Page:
Carnegie's Michele Dunne discusses the progress in U.S.-Libyan relations and the events that led to Secretary Rice's visit to Libya, the first for a U.S. Secretary of State since 1953.
The United States should use its limited but growing influence in Libya to support growth in non-governmental sectors rather than implicitly endorsing the regime’s status quo, urges a new commentary on the eve of Secretary Rice’s visit to Libya. The regime remains opaque, unpredictable, and, buoyed by its petroleum wealth, is increasingly assertive in international negotiations.
Is America serious about democracy and political reform in the Arab world? Does the neo-Wilsonian dimension of the Bush administration's policy toward the region presage a decisive departure from the longstanding realist policy of "regime maintenance"?
In a series of bold decisions last December, the Libyan government openly acknowledged its pursuit of weapons of mass destruction (WMD). Within days of the announcement Mohamed Al Baradei, director of the International Atomic Energy Agency (IAEA), visited the country and soon afterward the government in Tripoli turned over its store of acquired literature and hardware to the United States.
There is broad consensus in Washington that a "war of ideas" is a central component of the larger war on terror. And in this war, a prime target is the "poisonous" Arab media environment, particularly the new satellite television channels , which are blamed for spreading anti-American sentiment.
As part of its emergence from political and economic isolation, Libya is converting to an open-market economy after decades of socialist-style policies. Among the most unpopular steps taken by the government so far has been cutting subsidies, which has triggered widespread anger among Libyans.
For three decades, human rights violations in Libya were committed under the rubric of “revolutionary defense.” The government and its extensive security apparatus imprisoned or “disappeared” critics who challenged the ideology of the 1969 revolution that overthrew the monarchy or of Colonel Muammar Qadhafi's system of Jamahariya, the “state of the masses.”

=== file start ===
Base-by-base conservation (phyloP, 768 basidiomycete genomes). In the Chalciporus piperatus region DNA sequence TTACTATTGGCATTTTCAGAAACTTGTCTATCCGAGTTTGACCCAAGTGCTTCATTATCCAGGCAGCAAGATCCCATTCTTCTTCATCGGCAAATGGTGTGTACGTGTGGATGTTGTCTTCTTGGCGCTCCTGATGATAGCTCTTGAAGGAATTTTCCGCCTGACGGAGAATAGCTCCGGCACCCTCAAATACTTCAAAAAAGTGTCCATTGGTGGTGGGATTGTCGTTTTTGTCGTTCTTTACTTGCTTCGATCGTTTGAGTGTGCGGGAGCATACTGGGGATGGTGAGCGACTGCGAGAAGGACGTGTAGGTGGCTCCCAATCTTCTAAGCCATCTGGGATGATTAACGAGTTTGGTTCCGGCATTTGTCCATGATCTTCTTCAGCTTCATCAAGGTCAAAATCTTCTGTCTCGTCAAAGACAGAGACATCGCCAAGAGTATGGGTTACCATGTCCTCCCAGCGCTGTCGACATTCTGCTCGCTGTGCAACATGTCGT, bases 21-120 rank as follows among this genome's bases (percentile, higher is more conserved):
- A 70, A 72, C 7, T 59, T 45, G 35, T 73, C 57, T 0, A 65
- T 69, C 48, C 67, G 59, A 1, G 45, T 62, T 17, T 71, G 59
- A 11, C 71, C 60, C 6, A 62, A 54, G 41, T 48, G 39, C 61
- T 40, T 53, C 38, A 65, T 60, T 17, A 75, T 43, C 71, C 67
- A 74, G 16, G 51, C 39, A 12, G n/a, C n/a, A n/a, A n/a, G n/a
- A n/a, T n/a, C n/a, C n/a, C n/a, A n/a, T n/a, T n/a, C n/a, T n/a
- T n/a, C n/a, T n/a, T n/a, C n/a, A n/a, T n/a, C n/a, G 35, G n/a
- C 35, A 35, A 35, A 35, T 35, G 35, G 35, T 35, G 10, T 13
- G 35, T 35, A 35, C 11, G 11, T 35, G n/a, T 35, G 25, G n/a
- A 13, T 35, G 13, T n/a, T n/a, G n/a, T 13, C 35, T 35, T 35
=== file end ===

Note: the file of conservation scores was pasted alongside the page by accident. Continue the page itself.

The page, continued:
The second of June marked the second anniversary of the assassination of Lebanese writer Samir Qasir, with no indication of who ordered the car bombing that silenced one of the loudest Arab voices criticizing autocratic Arab regimes, particularly the Assad family in Syria.
Until recently Western assistance programs aimed at strengthening political parties were less present in the Arab world than in almost all other areas of the developing world. As part of the heightened U.S. and European interest in promoting Arab political reform, however, such programs are multiplying in the region.
Libyan leader Muammar al-Qaddafi initiated a major shift in economic policy at the turn of the millennium. When early efforts at economic liberalization produced limited results, he stepped up the pressure in June 2003, declaring the public sector a failure, calling for the privatization of the economy, and pledging to bring Libya into the World Trade Organization.